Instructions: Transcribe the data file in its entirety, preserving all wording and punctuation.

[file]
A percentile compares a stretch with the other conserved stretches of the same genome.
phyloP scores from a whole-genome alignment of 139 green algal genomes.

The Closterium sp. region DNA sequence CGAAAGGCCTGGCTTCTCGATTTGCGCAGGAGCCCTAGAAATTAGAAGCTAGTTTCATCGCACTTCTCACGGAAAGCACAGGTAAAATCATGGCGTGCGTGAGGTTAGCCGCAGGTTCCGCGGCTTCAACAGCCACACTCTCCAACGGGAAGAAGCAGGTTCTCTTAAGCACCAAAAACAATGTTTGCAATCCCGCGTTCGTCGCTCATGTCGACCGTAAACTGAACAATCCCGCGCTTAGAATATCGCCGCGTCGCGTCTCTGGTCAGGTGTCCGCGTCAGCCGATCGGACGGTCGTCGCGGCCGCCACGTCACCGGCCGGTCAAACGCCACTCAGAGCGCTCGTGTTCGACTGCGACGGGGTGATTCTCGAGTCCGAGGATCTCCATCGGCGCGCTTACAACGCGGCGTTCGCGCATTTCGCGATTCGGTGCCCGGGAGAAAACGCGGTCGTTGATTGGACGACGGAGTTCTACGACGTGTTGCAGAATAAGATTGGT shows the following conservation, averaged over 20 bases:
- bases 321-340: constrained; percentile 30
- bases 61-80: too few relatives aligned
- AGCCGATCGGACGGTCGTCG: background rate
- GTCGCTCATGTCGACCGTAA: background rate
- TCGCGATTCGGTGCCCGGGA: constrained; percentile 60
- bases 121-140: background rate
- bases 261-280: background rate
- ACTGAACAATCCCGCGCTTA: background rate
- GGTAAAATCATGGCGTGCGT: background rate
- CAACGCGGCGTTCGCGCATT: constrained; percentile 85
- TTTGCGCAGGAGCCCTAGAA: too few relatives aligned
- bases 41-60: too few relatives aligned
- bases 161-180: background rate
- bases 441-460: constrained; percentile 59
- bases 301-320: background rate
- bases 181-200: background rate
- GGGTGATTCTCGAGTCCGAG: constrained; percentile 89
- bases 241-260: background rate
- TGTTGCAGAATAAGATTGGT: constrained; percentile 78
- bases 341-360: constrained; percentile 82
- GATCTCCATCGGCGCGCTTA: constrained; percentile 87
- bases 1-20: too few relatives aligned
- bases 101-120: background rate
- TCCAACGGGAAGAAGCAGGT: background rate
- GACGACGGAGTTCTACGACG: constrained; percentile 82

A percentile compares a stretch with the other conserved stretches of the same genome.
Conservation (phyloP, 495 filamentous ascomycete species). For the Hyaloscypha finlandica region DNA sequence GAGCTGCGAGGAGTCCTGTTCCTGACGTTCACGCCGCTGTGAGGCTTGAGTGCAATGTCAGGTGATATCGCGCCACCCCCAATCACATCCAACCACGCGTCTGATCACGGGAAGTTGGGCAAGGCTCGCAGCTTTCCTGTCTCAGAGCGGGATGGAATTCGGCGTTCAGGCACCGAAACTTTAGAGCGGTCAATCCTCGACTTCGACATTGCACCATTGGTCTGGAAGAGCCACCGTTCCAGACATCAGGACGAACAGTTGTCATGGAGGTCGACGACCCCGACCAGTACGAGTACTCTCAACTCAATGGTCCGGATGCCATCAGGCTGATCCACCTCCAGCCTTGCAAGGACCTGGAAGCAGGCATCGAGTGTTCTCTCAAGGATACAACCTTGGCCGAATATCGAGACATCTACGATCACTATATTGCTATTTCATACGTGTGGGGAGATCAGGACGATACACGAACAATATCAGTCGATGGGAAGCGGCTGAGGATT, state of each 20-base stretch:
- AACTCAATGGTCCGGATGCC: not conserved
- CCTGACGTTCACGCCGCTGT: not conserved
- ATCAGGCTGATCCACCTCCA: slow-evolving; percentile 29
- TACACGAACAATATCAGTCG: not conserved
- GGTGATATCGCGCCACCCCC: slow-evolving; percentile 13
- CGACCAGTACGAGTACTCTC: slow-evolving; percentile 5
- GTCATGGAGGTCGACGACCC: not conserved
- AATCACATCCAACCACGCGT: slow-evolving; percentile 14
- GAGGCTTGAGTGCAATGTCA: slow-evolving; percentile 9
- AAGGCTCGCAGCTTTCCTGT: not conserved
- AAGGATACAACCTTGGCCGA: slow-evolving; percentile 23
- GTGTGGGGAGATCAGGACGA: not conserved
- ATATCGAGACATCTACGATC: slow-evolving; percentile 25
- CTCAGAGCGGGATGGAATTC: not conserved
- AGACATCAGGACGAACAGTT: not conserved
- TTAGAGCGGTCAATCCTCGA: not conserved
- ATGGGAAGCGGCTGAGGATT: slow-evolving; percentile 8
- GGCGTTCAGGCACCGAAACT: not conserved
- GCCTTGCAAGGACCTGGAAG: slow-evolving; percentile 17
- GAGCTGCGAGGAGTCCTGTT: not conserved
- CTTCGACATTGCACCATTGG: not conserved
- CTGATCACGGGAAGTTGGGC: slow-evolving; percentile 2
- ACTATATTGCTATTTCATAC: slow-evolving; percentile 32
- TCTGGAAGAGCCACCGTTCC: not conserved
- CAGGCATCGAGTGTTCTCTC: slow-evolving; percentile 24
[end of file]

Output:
A percentile compares a stretch with the other conserved stretches of the same genome.
phyloP scores from a whole-genome alignment of 139 green algal genomes.

The Closterium sp. region DNA sequence CGAAAGGCCTGGCTTCTCGATTTGCGCAGGAGCCCTAGAAATTAGAAGCTAGTTTCATCGCACTTCTCACGGAAAGCACAGGTAAAATCATGGCGTGCGTGAGGTTAGCCGCAGGTTCCGCGGCTTCAACAGCCACACTCTCCAACGGGAAGAAGCAGGTTCTCTTAAGCACCAAAAACAATGTTTGCAATCCCGCGTTCGTCGCTCATGTCGACCGTAAACTGAACAATCCCGCGCTTAGAATATCGCCGCGTCGCGTCTCTGGTCAGGTGTCCGCGTCAGCCGATCGGACGGTCGTCGCGGCCGCCACGTCACCGGCCGGTCAAACGCCACTCAGAGCGCTCGTGTTCGACTGCGACGGGGTGATTCTCGAGTCCGAGGATCTCCATCGGCGCGCTTACAACGCGGCGTTCGCGCATTTCGCGATTCGGTGCCCGGGAGAAAACGCGGTCGTTGATTGGACGACGGAGTTCTACGACGTGTTGCAGAATAAGATTGGT shows the following conservation, averaged over 20 bases:
- bases 321-340: constrained; percentile 30
- bases 61-80: too few relatives aligned
- AGCCGATCGGACGGTCGTCG: background rate
- GTCGCTCATGTCGACCGTAA: background rate
- TCGCGATTCGGTGCCCGGGA: constrained; percentile 60
- bases 121-140: background rate
- bases 261-280: background rate
- ACTGAACAATCCCGCGCTTA: background rate
- GGTAAAATCATGGCGTGCGT: background rate
- CAACGCGGCGTTCGCGCATT: constrained; percentile 85
- TTTGCGCAGGAGCCCTAGAA: too few relatives aligned
- bases 41-60: too few relatives aligned
- bases 161-180: background rate
- bases 441-460: constrained; percentile 59
- bases 301-320: background rate
- bases 181-200: background rate
- GGGTGATTCTCGAGTCCGAG: constrained; percentile 89
- bases 241-260: background rate
- TGTTGCAGAATAAGATTGGT: constrained; percentile 78
- bases 341-360: constrained; percentile 82
- GATCTCCATCGGCGCGCTTA: constrained; percentile 87
- bases 1-20: too few relatives aligned
- bases 101-120: background rate
- TCCAACGGGAAGAAGCAGGT: background rate
- GACGACGGAGTTCTACGACG: constrained; percentile 82

A percentile compares a stretch with the other conserved stretches of the same genome.
Conservation (phyloP, 495 filamentous ascomycete species). For the Hyaloscypha finlandica region DNA sequence GAGCTGCGAGGAGTCCTGTTCCTGACGTTCACGCCGCTGTGAGGCTTGAGTGCAATGTCAGGTGATATCGCGCCACCCCCAATCACATCCAACCACGCGTCTGATCACGGGAAGTTGGGCAAGGCTCGCAGCTTTCCTGTCTCAGAGCGGGATGGAATTCGGCGTTCAGGCACCGAAACTTTAGAGCGGTCAATCCTCGACTTCGACATTGCACCATTGGTCTGGAAGAGCCACCGTTCCAGACATCAGGACGAACAGTTGTCATGGAGGTCGACGACCCCGACCAGTACGAGTACTCTCAACTCAATGGTCCGGATGCCATCAGGCTGATCCACCTCCAGCCTTGCAAGGACCTGGAAGCAGGCATCGAGTGTTCTCTCAAGGATACAACCTTGGCCGAATATCGAGACATCTACGATCACTATATTGCTATTTCATACGTGTGGGGAGATCAGGACGATACACGAACAATATCAGTCGATGGGAAGCGGCTGAGGATT, state of each 20-base stretch:
- AACTCAATGGTCCGGATGCC: not conserved
- CCTGACGTTCACGCCGCTGT: not conserved
- ATCAGGCTGATCCACCTCCA: slow-evolving; percentile 29
- TACACGAACAATATCAGTCG: not conserved
- GGTGATATCGCGCCACCCCC: slow-evolving; percentile 13
- CGACCAGTACGAGTACTCTC: slow-evolving; percentile 5
- GTCATGGAGGTCGACGACCC: not conserved
- AATCACATCCAACCACGCGT: slow-evolving; percentile 14
- GAGGCTTGAGTGCAATGTCA: slow-evolving; percentile 9
- AAGGCTCGCAGCTTTCCTGT: not conserved
- AAGGATACAACCTTGGCCGA: slow-evolving; percentile 23
- GTGTGGGGAGATCAGGACGA: not conserved
- ATATCGAGACATCTACGATC: slow-evolving; percentile 25
- CTCAGAGCGGGATGGAATTC: not conserved
- AGACATCAGGACGAACAGTT: not conserved
- TTAGAGCGGTCAATCCTCGA: not conserved
- ATGGGAAGCGGCTGAGGATT: slow-evolving; percentile 8
- GGCGTTCAGGCACCGAAACT: not conserved
- GCCTTGCAAGGACCTGGAAG: slow-evolving; percentile 17
- GAGCTGCGAGGAGTCCTGTT: not conserved
- CTTCGACATTGCACCATTGG: not conserved
- CTGATCACGGGAAGTTGGGC: slow-evolving; percentile 2
- ACTATATTGCTATTTCATAC: slow-evolving; percentile 32
- TCTGGAAGAGCCACCGTTCC: not conserved
- CAGGCATCGAGTGTTCTCTC: slow-evolving; percentile 24